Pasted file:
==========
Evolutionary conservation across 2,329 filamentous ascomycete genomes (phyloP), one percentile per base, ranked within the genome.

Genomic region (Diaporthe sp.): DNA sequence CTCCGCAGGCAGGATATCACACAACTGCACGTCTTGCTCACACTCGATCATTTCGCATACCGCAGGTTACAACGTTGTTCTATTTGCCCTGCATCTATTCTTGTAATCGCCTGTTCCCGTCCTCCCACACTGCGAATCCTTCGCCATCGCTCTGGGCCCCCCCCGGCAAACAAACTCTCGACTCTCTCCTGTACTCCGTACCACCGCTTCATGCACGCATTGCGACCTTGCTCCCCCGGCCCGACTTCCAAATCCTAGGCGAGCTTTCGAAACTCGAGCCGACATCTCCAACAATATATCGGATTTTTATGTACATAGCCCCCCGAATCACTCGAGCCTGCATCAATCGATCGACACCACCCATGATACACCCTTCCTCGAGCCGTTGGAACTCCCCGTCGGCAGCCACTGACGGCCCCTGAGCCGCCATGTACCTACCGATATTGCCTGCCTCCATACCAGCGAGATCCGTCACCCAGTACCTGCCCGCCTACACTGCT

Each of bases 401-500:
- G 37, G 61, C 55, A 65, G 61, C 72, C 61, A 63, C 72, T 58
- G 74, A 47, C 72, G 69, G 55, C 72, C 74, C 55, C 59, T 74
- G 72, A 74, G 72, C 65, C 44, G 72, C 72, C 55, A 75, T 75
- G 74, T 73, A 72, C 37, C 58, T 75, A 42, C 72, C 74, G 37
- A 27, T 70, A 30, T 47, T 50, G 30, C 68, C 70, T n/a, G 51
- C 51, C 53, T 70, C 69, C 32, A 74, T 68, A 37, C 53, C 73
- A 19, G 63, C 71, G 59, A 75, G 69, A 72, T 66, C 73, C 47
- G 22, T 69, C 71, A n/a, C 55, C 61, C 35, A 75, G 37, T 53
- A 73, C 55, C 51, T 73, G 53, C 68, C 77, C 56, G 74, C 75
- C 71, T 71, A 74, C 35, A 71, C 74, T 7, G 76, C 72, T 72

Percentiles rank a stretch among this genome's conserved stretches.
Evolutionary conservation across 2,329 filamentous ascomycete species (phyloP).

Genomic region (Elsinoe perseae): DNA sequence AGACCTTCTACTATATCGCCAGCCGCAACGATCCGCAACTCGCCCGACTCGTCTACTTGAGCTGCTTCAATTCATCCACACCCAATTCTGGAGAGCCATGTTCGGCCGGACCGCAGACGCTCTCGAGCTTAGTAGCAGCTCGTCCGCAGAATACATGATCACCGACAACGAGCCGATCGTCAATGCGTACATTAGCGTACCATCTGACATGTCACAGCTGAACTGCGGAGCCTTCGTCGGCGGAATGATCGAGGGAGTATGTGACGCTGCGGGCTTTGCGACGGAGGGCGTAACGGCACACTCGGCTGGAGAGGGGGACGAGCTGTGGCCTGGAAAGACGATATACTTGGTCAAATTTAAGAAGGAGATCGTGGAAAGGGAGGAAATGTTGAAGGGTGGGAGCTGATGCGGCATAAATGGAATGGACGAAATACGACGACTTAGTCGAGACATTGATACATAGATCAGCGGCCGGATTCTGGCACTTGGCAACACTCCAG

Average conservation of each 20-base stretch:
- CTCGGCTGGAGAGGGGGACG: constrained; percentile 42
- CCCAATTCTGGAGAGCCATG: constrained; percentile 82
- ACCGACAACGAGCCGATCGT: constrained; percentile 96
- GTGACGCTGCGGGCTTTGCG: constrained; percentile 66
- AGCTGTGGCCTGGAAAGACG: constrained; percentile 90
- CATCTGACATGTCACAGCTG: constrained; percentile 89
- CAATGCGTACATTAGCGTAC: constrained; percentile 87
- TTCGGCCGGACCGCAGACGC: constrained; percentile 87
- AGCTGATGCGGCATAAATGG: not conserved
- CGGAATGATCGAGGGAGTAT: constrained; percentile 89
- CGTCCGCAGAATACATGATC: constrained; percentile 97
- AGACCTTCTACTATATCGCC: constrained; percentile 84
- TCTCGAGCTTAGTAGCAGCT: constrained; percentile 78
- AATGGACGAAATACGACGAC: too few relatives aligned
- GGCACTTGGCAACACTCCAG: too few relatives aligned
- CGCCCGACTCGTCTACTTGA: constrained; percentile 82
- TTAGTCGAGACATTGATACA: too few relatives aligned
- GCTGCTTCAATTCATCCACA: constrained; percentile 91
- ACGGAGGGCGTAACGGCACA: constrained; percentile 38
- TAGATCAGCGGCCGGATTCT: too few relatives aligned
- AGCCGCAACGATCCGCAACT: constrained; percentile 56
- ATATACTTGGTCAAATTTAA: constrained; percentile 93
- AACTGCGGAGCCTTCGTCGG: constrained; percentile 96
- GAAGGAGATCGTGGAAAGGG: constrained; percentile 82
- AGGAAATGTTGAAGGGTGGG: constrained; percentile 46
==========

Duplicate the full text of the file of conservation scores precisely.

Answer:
Evolutionary conservation across 2,329 filamentous ascomycete genomes (phyloP), one percentile per base, ranked within the genome.

Genomic region (Diaporthe sp.): DNA sequence CTCCGCAGGCAGGATATCACACAACTGCACGTCTTGCTCACACTCGATCATTTCGCATACCGCAGGTTACAACGTTGTTCTATTTGCCCTGCATCTATTCTTGTAATCGCCTGTTCCCGTCCTCCCACACTGCGAATCCTTCGCCATCGCTCTGGGCCCCCCCCGGCAAACAAACTCTCGACTCTCTCCTGTACTCCGTACCACCGCTTCATGCACGCATTGCGACCTTGCTCCCCCGGCCCGACTTCCAAATCCTAGGCGAGCTTTCGAAACTCGAGCCGACATCTCCAACAATATATCGGATTTTTATGTACATAGCCCCCCGAATCACTCGAGCCTGCATCAATCGATCGACACCACCCATGATACACCCTTCCTCGAGCCGTTGGAACTCCCCGTCGGCAGCCACTGACGGCCCCTGAGCCGCCATGTACCTACCGATATTGCCTGCCTCCATACCAGCGAGATCCGTCACCCAGTACCTGCCCGCCTACACTGCT

Each of bases 401-500:
- G 37, G 61, C 55, A 65, G 61, C 72, C 61, A 63, C 72, T 58
- G 74, A 47, C 72, G 69, G 55, C 72, C 74, C 55, C 59, T 74
- G 72, A 74, G 72, C 65, C 44, G 72, C 72, C 55, A 75, T 75
- G 74, T 73, A 72, C 37, C 58, T 75, A 42, C 72, C 74, G 37
- A 27, T 70, A 30, T 47, T 50, G 30, C 68, C 70, T n/a, G 51
- C 51, C 53, T 70, C 69, C 32, A 74, T 68, A 37, C 53, C 73
- A 19, G 63, C 71, G 59, A 75, G 69, A 72, T 66, C 73, C 47
- G 22, T 69, C 71, A n/a, C 55, C 61, C 35, A 75, G 37, T 53
- A 73, C 55, C 51, T 73, G 53, C 68, C 77, C 56, G 74, C 75
- C 71, T 71, A 74, C 35, A 71, C 74, T 7, G 76, C 72, T 72

Percentiles rank a stretch among this genome's conserved stretches.
Evolutionary conservation across 2,329 filamentous ascomycete species (phyloP).

Genomic region (Elsinoe perseae): DNA sequence AGACCTTCTACTATATCGCCAGCCGCAACGATCCGCAACTCGCCCGACTCGTCTACTTGAGCTGCTTCAATTCATCCACACCCAATTCTGGAGAGCCATGTTCGGCCGGACCGCAGACGCTCTCGAGCTTAGTAGCAGCTCGTCCGCAGAATACATGATCACCGACAACGAGCCGATCGTCAATGCGTACATTAGCGTACCATCTGACATGTCACAGCTGAACTGCGGAGCCTTCGTCGGCGGAATGATCGAGGGAGTATGTGACGCTGCGGGCTTTGCGACGGAGGGCGTAACGGCACACTCGGCTGGAGAGGGGGACGAGCTGTGGCCTGGAAAGACGATATACTTGGTCAAATTTAAGAAGGAGATCGTGGAAAGGGAGGAAATGTTGAAGGGTGGGAGCTGATGCGGCATAAATGGAATGGACGAAATACGACGACTTAGTCGAGACATTGATACATAGATCAGCGGCCGGATTCTGGCACTTGGCAACACTCCAG

Average conservation of each 20-base stretch:
- CTCGGCTGGAGAGGGGGACG: constrained; percentile 42
- CCCAATTCTGGAGAGCCATG: constrained; percentile 82
- ACCGACAACGAGCCGATCGT: constrained; percentile 96
- GTGACGCTGCGGGCTTTGCG: constrained; percentile 66
- AGCTGTGGCCTGGAAAGACG: constrained; percentile 90
- CATCTGACATGTCACAGCTG: constrained; percentile 89
- CAATGCGTACATTAGCGTAC: constrained; percentile 87
- TTCGGCCGGACCGCAGACGC: constrained; percentile 87
- AGCTGATGCGGCATAAATGG: not conserved
- CGGAATGATCGAGGGAGTAT: constrained; percentile 89
- CGTCCGCAGAATACATGATC: constrained; percentile 97
- AGACCTTCTACTATATCGCC: constrained; percentile 84
- TCTCGAGCTTAGTAGCAGCT: constrained; percentile 78
- AATGGACGAAATACGACGAC: too few relatives aligned
- GGCACTTGGCAACACTCCAG: too few relatives aligned
- CGCCCGACTCGTCTACTTGA: constrained; percentile 82
- TTAGTCGAGACATTGATACA: too few relatives aligned
- GCTGCTTCAATTCATCCACA: constrained; percentile 91
- ACGGAGGGCGTAACGGCACA: constrained; percentile 38
- TAGATCAGCGGCCGGATTCT: too few relatives aligned
- AGCCGCAACGATCCGCAACT: constrained; percentile 56
- ATATACTTGGTCAAATTTAA: constrained; percentile 93
- AACTGCGGAGCCTTCGTCGG: constrained; percentile 96
- GAAGGAGATCGTGGAAAGGG: constrained; percentile 82
- AGGAAATGTTGAAGGGTGGG: constrained; percentile 46